Magnificent seven


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By Doug Deuchler


The play moves quickly, cinematically, with lots of locations and many unforgettable characters. Into the Beautiful North is filled with humor and warmth. With its all-Latino cast of eight, this lively, quirky show is a whole lot of fun.

The 16th Street Theater production in Berwyn has already gone into extension and seats are sold out for a number of performances. Early word-of-mouth has quickly identified this as a sure-fire hit. 

The play has been adapted by Karen Zacarias (author of last season's The Book Club Play) from a popular 2009 novel by Luis Alberto Urrea, which has been a book club favorite in recent years. The busy, fascinating plot is set in the dangerous world of the U.S.-Mexico border region

Ann Filmer and Miguel Nunez, the co-directors, keep their fast-paced production moving like a runaway train. The character-centered show never loses its steam — or its sense of humor. 

The protagonist, a feisty, strong-willed young woman in her late teens named Nayeli, is smoothly played by Ilse Zacharias. She has a brown belt in karate. But there are almost no men left in her sleepy village because they've all gone north. Even Nayeli's father abandoned her at a very young age to cross over into the states to find work. Now the poor, defenseless town called Tres Camarones [Three Shrimps] is besieged by drug-dealing thugs. These bandits terrorize the villagers.

Nayeli's hero is her middle-aged Aunt Irma (Laura Crotte), a feminist and former bowling champion. She has just been elected to serve as the first female mayor of the village. Crotte is a master at being hilarious and sometimes frightening at the same moment.

Nayeli and a few friends attend a local screening of The Magnificent Seven, based on the Japanese film The Seven Samurai. In the Hollywood version, the elders of a Mexican farming village decide to fight back and travel to the U. S. to recruit brave gunfighters. Nayeli is inspired to go on just such a mission to the States to bring back seven men, including her father, to defend Tres Camarones against the drug-dealing banditos. So she hatches an elaborate scheme.

Nayeli persuades several loyal friends to accompany her on this dangerous mission, sneak into the U. S., and help her find seven magnificent men to defend their town.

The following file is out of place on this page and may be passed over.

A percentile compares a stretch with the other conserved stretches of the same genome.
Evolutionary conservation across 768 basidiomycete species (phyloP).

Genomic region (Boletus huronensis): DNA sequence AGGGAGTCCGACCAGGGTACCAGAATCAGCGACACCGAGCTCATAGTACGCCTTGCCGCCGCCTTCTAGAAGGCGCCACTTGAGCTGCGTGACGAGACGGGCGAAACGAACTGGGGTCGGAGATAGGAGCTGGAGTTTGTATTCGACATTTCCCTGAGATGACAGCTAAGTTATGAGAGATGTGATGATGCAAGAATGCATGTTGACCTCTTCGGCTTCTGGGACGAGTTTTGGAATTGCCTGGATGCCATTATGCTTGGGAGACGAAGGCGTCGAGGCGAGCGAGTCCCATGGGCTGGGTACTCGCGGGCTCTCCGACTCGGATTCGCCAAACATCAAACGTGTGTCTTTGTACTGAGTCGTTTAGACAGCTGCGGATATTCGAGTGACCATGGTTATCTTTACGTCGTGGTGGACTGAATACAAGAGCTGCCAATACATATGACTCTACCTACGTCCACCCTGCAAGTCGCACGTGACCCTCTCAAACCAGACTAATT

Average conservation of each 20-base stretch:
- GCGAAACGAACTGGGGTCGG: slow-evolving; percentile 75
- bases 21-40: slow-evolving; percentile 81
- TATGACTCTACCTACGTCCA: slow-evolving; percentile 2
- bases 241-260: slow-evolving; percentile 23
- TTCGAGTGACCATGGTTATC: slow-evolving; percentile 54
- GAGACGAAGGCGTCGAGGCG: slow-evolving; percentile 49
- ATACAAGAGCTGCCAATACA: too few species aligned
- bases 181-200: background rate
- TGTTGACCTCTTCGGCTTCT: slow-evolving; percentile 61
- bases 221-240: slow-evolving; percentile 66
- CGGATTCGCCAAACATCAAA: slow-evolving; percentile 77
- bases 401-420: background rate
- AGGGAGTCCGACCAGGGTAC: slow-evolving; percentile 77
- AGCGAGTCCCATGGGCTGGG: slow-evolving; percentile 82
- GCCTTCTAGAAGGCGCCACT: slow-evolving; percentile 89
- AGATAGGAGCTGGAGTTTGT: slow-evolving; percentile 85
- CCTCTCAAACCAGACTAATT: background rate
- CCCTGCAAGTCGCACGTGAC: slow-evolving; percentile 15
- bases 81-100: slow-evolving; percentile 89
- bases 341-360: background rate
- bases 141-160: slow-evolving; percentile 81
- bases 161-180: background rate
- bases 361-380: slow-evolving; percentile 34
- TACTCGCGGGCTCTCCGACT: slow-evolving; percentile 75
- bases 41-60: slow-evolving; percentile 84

Tacho, the proud, defiant gay proprietor of the local taco diner, is played by Esteban Andres Cruz. He is both touching and amusing. In lesser hands this character might become a stereotyped sassy sissy. But Cruz is solid and delightful.

Vampi, whose real name is Veronica, is short for Vampira. She is solidly played by Allyce Torres. The black-clad "goth" girl has black hair, black lips and a passion for heavy metal music. She is Nayeli's best friend.

This trio take a long, dangerous bus ride to Tijuana. Here they meet scrappy Atomico, "King of the Dump," who becomes Nayeli's fierce protector with a broom stick. Brandon Rivera is terrific in this role, a delightful spin on a comic book superhero. The talented ensemble creates scores of characters, many making only fleeting appearances. Juan Munoz is especially good in a variety of roles, as is Miguel Nunez.

Matt, a young Anglo missionary, is given an extra edge of comic flair by Andres Enriquez.

There are constant sight gags and sudden scene shifts that are truly amazing. Whenever Nayeli thinks of her absentee cowboy father who is now living up in Kankakee, Illinois, a crummy beige shower curtain is pulled out and the man is portrayed in silhouette with light shining behind him. It's almost like we're seeing an old sepia film clip.

Joanna Iwanicks' scene design is extremely adaptable to a variety of locations and situations. A huge brown corrugated structure contains a number of windows and doors. It can become a tunnel, a passenger bus, a projection booth, or whatever else may be needed. 

The light design by Cat Wilson is especially well done, providing additional emphasis and dramatic focus when needed.

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